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How to travel Malta on a student budget


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The Maltese Islands have great weather, an abundance of history and crystal clear water in all directions. There is something for everyone, whether that is solo travellers, families, or groups of friends.

Those searching for a little bit of culture can enjoy a stroll around Valletta, one of the oldest planned cities in Europe, while those seeking some much-needed rest can choose from many swimming and sunbathing spots on Malta’s coast. Meanwhile, if you are looking for a little adventure, there is no shortage of places to snorkel or scuba dive.

Image credit: Rebecca Barnes

Yet, for all that Malta offers, there are some drawbacks. Overpriced tours, unforeseen add-ons and public transportation can all contribute to costs racking up, so how can you still explore the island on a student budget?

Location, Location, Location

For such a small island, it takes time to travel around Malta, and choosing the right location is key.

Sliema offers cheap accommodation in a central area with great transport links to Comino, Blue Grotto, Ghar Lapsi and St. Peter's Pool at prices cheaper than in areas like Zurrieq. There are plenty of hostels offering beds for £20 or less per night and Sliema is on the waterfront, meaning it is complete with rocky beaches and restaurants. 

Image credit: Rebecca Barnes

If you have the money to spare and you intend to spend a lot of time in the south of Malta, it might be worth looking for a hostel in Zurrieq.

For travellers interested in water sports, Bugibba has many scuba and snorkel centres offering PADI courses. Bugibba is a quieter location with secluded beaches and it is also situated close to Cirkewwa, from which you can catch the ferry to Comino. Cheaper hostels in the area generally charge between €14 and €32 per night.

A middle-ground is St Julian’s, situated between Sliema and Bugibba. It seems to be the place that has it all: beautiful bays, strong transport links, and great nightlife. Hostels are reasonably priced with highly-rated hostels going for between €16 and €27 per night.


There's plenty to do in Valetta that doesn't cost much, from walking through the historic streets, viewing the three cities from Valetta’s harbour-side (a return water-taxi costs just €2.80) to witnessing the saluting battery, which you can watch for free from the Upper Barrakka Gardens.

A guide will cost more money, but free audio guides can often be found in the App Store.

However, Valletta has many tourist traps. The tour by train is overpriced and entrance to the St John Co-Cathedral (€10 for adults and €7.50 for students) should be avoided unless you are specifically interested in interior design and artwork.

Snorkelling can be done inexpensively if you purchase your own snorkelling gear. With crystal clear water and ample marine life, Ghar Lapsi has plenty of coral to explore. Other popular snorkelling spots include Bahar ic-Caghaq, the Blue Hole, St Peter’s Pool and Fomm it-Rih.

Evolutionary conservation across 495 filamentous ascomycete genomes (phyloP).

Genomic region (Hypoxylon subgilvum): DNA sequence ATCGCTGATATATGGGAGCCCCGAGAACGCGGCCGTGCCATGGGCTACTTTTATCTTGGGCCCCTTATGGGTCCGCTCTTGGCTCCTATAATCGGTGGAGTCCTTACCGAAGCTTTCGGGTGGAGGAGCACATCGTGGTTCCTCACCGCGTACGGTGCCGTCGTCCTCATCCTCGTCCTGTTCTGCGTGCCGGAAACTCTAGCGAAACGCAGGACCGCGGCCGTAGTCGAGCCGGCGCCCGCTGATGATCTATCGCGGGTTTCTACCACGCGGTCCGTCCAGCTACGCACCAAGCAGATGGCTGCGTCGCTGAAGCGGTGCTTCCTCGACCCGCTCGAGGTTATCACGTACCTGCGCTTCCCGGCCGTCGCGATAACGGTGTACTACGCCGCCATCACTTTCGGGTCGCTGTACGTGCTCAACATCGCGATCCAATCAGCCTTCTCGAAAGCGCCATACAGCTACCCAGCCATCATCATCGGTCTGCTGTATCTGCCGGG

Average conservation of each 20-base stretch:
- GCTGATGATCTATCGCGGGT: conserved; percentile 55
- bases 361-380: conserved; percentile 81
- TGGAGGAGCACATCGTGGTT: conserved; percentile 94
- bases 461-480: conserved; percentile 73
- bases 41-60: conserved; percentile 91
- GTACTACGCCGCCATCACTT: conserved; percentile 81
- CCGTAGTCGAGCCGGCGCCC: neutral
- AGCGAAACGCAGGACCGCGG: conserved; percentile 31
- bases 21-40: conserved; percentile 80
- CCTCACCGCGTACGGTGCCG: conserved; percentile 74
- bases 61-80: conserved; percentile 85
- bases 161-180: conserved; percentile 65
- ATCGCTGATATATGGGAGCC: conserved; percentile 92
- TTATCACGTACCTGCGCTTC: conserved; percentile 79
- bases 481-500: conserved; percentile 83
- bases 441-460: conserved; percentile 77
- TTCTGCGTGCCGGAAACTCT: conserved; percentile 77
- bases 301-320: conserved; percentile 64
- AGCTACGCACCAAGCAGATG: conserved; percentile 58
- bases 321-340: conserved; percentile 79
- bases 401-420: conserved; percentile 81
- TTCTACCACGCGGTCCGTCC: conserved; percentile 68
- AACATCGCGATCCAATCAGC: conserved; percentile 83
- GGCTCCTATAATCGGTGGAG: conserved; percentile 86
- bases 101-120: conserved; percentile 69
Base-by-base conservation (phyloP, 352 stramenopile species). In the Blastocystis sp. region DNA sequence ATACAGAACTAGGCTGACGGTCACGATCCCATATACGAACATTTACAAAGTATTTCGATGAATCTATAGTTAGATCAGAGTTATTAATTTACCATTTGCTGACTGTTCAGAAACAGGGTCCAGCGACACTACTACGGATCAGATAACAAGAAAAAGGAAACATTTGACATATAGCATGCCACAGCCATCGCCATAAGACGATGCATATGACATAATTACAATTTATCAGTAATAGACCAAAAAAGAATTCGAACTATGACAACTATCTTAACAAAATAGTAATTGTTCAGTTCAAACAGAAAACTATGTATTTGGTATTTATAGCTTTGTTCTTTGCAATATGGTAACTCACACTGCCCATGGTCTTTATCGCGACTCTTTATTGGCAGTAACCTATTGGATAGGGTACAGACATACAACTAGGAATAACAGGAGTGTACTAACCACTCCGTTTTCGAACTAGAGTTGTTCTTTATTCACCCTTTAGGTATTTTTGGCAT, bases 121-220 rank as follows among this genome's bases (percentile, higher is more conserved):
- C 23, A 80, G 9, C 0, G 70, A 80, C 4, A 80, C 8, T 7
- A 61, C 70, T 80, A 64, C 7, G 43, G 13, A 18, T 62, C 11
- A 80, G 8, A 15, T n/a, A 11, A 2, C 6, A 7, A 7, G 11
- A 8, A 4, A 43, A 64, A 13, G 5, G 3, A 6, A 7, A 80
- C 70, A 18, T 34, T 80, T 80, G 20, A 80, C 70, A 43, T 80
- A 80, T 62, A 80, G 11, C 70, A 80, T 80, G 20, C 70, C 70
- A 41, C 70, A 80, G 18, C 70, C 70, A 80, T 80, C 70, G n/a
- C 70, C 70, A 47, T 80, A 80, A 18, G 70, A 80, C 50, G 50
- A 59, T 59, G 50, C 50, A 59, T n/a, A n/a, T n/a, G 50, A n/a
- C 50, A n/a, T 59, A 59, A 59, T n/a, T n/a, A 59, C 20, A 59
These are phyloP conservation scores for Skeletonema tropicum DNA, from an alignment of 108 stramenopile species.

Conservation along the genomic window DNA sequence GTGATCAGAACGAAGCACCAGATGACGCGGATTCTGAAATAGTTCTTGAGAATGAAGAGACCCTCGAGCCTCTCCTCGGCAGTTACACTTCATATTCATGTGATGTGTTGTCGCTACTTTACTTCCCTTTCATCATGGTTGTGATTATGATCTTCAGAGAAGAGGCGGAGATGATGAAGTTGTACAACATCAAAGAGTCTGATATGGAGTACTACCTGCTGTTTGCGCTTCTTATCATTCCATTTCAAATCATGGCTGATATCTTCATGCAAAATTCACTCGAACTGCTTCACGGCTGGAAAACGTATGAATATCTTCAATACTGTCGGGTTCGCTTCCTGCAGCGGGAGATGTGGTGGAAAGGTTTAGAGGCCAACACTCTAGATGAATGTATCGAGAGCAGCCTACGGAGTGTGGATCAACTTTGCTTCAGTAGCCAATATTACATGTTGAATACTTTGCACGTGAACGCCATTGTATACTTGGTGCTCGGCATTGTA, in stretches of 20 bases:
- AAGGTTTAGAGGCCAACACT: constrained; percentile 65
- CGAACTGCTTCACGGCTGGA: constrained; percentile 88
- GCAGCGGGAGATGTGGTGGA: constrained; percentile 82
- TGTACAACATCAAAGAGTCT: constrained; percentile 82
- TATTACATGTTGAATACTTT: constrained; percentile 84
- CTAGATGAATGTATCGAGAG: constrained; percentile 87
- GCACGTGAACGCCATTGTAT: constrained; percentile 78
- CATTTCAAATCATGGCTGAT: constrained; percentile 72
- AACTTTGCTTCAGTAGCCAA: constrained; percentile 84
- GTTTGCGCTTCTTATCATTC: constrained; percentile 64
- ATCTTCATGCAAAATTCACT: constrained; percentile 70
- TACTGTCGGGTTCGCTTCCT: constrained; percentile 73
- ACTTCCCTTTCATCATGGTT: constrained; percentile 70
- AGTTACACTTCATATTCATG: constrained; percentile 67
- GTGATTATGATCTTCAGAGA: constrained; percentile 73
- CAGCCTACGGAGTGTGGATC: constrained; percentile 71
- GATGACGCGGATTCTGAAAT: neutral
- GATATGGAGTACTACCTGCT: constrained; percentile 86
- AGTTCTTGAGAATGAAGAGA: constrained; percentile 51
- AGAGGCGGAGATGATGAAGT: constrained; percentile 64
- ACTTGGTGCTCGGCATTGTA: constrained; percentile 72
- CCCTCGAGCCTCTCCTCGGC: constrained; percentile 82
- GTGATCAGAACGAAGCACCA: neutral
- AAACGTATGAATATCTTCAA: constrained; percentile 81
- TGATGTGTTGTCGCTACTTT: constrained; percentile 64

Spots in Gozo include Hondoq ir-Rummien and Dwerja Bay, and the Crystal Lagoon, arguably even more spectacular than Comino’s most alluring attraction, the Blue Lagoon, which can be overrun by tourists. 

Image credit: Rebecca Barnes

For less confident snorkellers, boat tours can be booked, but they are not always as cheap as they seem. The tour itself can cost less than €27, but they will push extra purchases such as gear hire and cave tours. Instead, bring your own snacks, drinks and snorkel gear.


The bus is a reliable form of public transport in Malta, so long as you plan ahead. Tickets can be purchased on the bus, costing €2 in the summer and €1.50 in the winter. The tickets last for two hours, meaning you should be able to get to your destination on the same ticket.

A seven-day Explore Card also offers unlimited travel day or night for seven days (€21). The ExplorePlus Card offers the same, with additional two trips via Valetta Ferry and a full day tour on the Malta hop-on, hop-off bus (€39).

Image credit: Rebecca Barnes

For those looking to explore Malta without limitations of public transportation, or off the beaten path, a hire car could be the solution. Depending upon availability and season, sample estimate prices for a small economy car suggest it could cost €12 per day in January, €17 per day between April and June, and €27 to €32 per day during the height of summer. 

Food and drink

Obviously food and drink are not optional, and budgeting for meals is key to an enjoyable experience. 

Since Malta can reach high temperatures in the summer, you'll find yourself spending money on bottled water, as the tap water is not drinkable. Purchase large bottles to keep at your hostel and use them to fill day bottles.

For food, it's worth asking people at your hostel or locals for cheap options. Pastizzi is a delicious and cheap snack. Filled with mushy peas or cheese, the flaky pastry can cost as little as 30c, and while it may look small, it is certainly mighty.

In Valetta, try the popular pastizzi sold by a street vendor outside the city’s entrance. Facing the stunning Tritons’ fountain, he sells a delicious range of snacks, including pastizzi and mini apple pies, offering a cheap and delectable lunch with a great view.

Cash is key

Tourists can be caught off guard since most places in Malta will not accept card. Stock up on cash in the UK to ensure the best exchange rate and avoid extra ATM charges.

Lead image credit: Rebecca Barnes

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